Go for solid gains; be about as healthy as you can, and try to adjust to the Triple Gem, also called the Three Treasures in Buddhism. The gem may loosely be understood as (1 and 2) honouring Buddha by adjusting to his foremost teachings: "He honours me best who practices my teaching best," says Buddha (Narada 1988, 287) (3 and possibly 4) seeking company with like-minded individuals, or better.
A Buddhist samgha (company, group, etc.) is of followers. A true friend helps; a company of them is said to work much better, and may do so for each involved also, if life as a hermit does not agree as well with you as with Albert Einstein.
I live in that solitude which is painful in youth, but delicious in the years of maturity. - Albert Einstein
A case for going solo
If one's good company is not quite good enough, then going solo - at least for a while - may be better. That is what the Tibetan yogi Milarepa and hundreds of other yogis say or show. At any rate, do what you can: accommodate well.
Going Solo (2014) is a book by Eric Klinenberg. He is a professor of sociology at the New York University and the editor of the journal Public Culture. Drawing on more than three hundred in-depth interviews, Klinenberg shows that people who live alone enjoy better mental health and have more environmentally sustainable lifestyles. Klinenberg argues that mass urbanisation, communications technology, and liberalised attitudes are behind the increase in adults living alone, also called singletons.
With divorce rates increasing, about half of the population may benefit from knowing how to be alone because if it happens divorcees, widows and and widowers may be better prepared. The rush to single livings is even more marked in Britain, Scandinavia and Japan than it is in the US. Elderly single people - most often widows - are not fighting over the handful of old men still just about standing. Singles are a symptom of a society's growing wealth, Klinenberg finds. So if people can afford to live alone, then they might as well do.
Given the trends, many might benefit from learning how to make singleton living work. It helps to be thrifty so as to be able to afford it, and it may help to get some housework tips, so as not to appear too messy - just in case. Two books come to mind. One is Thrifty Living (2010), and one is Outwitting Housework (2018), both by Barty Phillips. They reflect UK conditions, but many of their hints may be applied in other countries too.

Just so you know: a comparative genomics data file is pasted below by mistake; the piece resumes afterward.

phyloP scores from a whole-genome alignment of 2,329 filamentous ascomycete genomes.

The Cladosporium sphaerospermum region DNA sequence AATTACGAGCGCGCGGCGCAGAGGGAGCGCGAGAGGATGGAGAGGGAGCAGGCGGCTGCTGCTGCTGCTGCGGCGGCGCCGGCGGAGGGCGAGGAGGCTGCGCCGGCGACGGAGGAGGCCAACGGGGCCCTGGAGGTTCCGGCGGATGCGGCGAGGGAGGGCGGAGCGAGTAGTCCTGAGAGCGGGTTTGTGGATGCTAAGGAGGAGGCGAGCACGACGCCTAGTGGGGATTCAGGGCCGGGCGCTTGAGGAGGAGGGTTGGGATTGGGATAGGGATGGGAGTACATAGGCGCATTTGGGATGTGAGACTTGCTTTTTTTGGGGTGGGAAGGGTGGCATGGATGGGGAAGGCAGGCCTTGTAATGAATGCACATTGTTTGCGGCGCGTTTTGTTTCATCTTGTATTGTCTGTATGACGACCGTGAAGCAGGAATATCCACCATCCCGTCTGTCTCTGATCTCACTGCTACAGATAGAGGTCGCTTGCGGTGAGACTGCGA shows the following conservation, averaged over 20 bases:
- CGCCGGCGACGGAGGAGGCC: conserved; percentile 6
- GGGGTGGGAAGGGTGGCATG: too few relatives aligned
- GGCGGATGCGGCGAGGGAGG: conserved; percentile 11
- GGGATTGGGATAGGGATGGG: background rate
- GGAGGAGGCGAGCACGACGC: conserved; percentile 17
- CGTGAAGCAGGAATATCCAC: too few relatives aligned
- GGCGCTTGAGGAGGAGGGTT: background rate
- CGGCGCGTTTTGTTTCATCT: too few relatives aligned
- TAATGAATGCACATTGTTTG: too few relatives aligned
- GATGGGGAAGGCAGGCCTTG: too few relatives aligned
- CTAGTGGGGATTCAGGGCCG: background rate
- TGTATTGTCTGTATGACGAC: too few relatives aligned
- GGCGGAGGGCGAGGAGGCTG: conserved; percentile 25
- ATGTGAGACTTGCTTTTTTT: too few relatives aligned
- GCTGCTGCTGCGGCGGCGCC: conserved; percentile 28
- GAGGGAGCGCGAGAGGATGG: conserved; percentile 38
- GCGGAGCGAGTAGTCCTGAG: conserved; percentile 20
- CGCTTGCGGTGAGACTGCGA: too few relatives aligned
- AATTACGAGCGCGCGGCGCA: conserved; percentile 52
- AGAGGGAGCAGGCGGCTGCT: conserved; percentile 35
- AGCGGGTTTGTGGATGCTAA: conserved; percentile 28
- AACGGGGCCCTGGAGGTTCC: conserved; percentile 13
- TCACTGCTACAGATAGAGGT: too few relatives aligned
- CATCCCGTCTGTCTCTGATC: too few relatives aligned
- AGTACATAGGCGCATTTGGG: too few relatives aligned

Over the last thirty years we have seen men's participation in both housework and childcare has increased and women's have stayed at about the same. - James Levine
Mature smartness may help. Albert Einstein:
Einstein once declared that his second greatest idea after the theory of relativity was to add an egg while cooking soup in order to produce a soft-boiled egg without having an extra pot to wash.
Anyway, one had better not be taken in by sinister ideas. The all-round strategy of same Buddhist living could serve many folks very well. Be careful not to dispense with your own sweet heart, for "Who keeps company with wolves, will learn to howl, not only growl."
For the sake of soundness, the art of living may be learnt.
Getting likable and reliable is not by "buying" and conforming to big lies.
Klinenberg, Eric. 2014. Going Solo: The Extraordinary Rise and Surprising Appeal of Living Alone. Paperback ed. London: Duckworth Overlook.
Phillips, Barty. 2010. Thrifty Living. London: Teach Yourself.
Phillips, Barty. 2018. Outwitting Housework: 101 Cunning Strategies. London: Michael O'Mara Books.
Narada. 1988. The Buddha and His Teachings. 4th ed. Kuala Lumpur: Buddhist Missionary Society.
Harvesting the hay
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